France holds joint military exercises with Greece, threatening Turkey

French President Emmanuel Macron ordered joint military exercises by French and Greek forces yesterday in the eastern Mediterranean, in response to renewed Turkish oil exploration in waters disputed by Greece and Turkey. As the COVID-19 pandemic intensifies pre-existing political and strategic conflicts, the danger of war between the NATO powers is mounting.

On Wednesday, Macron had demanded Turkey stop “unilateral decisions on oil exploration.” He added he would “temporarily reinforce the French military presence in the eastern Mediterranean in the coming days, in cooperation with European partners, including Greece.”

Greek Prime Minister Kyriakos Mitsotakis hailed this move, claiming: “Emmanuel Macron is a true friend of Greece and a fervent defender of European values and international law.”

Yesterday, France’s Army Ministry stated that it would send two Rafale fighter jets and the frigate Lafayette to the eastern Mediterranean. This deployment, it added, aims “to stress France’s attachment to freedom of movement, the security of maritime navigation in the Mediterranean and the respect of international law.” These forces have arrived in the southern Greek island of Crete, while two French Rafales also landed in Cyprus, according to Reuters and Anadolu agency reports.

France’s belligerent intervention came after Ankara announced that its seismic research vessel Oruç Reis would resume operations in disputed waters for two weeks. These announcements have escalated tensions between Ankara and Athens. Turkish officials announced that their fighters and warships will escort the Oruç Reis and auxiliary vessels in the region, which Greek warships are also shadowing.

Greece issued a statement demanding that Turkey “immediately end its illegal actions that undermine peace and security in the region.” Its armed forces have been placed on high alert. Mitsotakis warned Wednesday of “the risk of an accident” when “so many naval forces gather in a limited area” and blamed Ankara for this situation.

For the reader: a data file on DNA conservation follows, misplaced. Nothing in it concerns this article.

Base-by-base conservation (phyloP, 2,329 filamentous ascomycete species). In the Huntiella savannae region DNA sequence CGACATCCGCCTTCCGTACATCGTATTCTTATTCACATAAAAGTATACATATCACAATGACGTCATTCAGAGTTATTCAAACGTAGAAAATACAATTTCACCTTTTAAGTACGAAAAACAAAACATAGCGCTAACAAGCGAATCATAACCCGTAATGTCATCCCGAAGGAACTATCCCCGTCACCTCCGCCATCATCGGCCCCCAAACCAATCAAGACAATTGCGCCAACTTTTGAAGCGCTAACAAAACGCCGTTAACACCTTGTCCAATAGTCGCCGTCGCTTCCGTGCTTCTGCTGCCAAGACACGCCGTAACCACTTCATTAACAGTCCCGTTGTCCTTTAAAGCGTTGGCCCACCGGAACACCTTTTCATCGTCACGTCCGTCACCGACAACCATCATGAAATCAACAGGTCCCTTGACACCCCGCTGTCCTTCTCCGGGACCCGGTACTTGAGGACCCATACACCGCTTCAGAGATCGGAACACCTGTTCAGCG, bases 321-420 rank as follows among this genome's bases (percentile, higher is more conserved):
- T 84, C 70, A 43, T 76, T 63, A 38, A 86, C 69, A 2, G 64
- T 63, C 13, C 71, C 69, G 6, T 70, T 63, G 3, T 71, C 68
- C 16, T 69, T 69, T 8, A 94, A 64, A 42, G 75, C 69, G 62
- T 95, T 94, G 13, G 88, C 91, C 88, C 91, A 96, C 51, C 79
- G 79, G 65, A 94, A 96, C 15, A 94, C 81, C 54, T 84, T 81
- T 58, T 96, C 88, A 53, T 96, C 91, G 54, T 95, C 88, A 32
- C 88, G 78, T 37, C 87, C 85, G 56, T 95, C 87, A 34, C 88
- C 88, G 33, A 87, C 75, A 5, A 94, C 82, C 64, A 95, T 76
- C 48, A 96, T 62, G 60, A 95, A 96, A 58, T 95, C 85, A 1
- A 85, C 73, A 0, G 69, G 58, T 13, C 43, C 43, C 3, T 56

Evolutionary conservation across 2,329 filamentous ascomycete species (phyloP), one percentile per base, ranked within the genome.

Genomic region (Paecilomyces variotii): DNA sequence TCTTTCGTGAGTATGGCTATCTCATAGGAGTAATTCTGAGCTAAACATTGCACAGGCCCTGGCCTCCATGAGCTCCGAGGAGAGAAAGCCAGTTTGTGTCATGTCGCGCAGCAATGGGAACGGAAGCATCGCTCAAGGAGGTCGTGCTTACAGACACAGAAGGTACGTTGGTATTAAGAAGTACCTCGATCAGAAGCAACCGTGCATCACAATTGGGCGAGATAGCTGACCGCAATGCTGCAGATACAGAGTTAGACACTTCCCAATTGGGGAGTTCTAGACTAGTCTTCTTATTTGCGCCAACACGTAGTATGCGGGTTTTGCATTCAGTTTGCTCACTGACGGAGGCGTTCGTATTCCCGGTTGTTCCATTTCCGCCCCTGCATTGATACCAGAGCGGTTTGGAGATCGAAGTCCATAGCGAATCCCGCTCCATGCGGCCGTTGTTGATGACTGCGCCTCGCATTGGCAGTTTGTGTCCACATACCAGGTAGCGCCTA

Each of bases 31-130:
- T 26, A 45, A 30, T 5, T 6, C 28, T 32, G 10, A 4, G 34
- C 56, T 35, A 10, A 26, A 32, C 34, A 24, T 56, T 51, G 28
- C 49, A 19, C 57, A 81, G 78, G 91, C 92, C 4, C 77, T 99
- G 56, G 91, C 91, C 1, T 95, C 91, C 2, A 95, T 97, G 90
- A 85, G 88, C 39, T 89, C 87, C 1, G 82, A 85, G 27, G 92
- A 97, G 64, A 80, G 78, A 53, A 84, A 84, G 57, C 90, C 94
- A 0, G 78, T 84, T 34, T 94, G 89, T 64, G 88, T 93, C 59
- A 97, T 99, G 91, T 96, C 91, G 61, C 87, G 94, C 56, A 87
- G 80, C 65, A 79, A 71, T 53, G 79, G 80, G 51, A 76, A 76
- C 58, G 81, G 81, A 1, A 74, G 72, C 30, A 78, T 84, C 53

A danger of “accident” that could rapidly escalate an all-out war emerged when Greek coast guards opened fire on a private boat off the island of Rhodes in the Aegean Sea on Tuesday. They wounded two Turkish and one Syrian civilian aboard.

The Mitsotakis government has also requested an emergency meeting of European Union (EU) foreign ministers over the dispute. The EU foreign ministers are to meet today. At another meeting in Vienna, Greek foreign minister and visiting US Secretary of State Mike Pompeo are to discuss the growing tensions in the region.

Turkish President Recep Tayyip Erdoğan has combined calls for dialogue with threatening language. On Thursday, he said negotiation with Athens as “the only way to a resolution in the Eastern Mediterranean,” but accused Greece and Cyprus of “malicious intent,” and added: “No country or company can conduct surveys in our areas without our permission.”

Erdoğan also criticised French President Macron’s blatant neo-colonial interference in Lebanon after the deadly blast in Beirut, stating: “Macron and others like him only want to bring the colonial period back through their actions in the region.”

Çağatay Erciyes from Turkish Foreign Ministry tweeted Monday: “Greece claims 40,000 square kilometres of maritime jurisdiction area due to this tiny island [of] Kastellorizo, which lies 2 kilometres from the Turkish mainland and 580 kilometres from the Greek mainland.”

In July, tensions over oil exploration in the region nearly escalated into a military clash between the two NATO powers. After German Chancellor Angela Merkel intervened to calm tensions, Ankara stated that it has stopped research activities during the Berlin-backed negotiations with Athens. However, the attempted dialogue collapsed within only a few weeks amid growing rivalries between the imperialist and regional powers for energy resources and strategic advantage.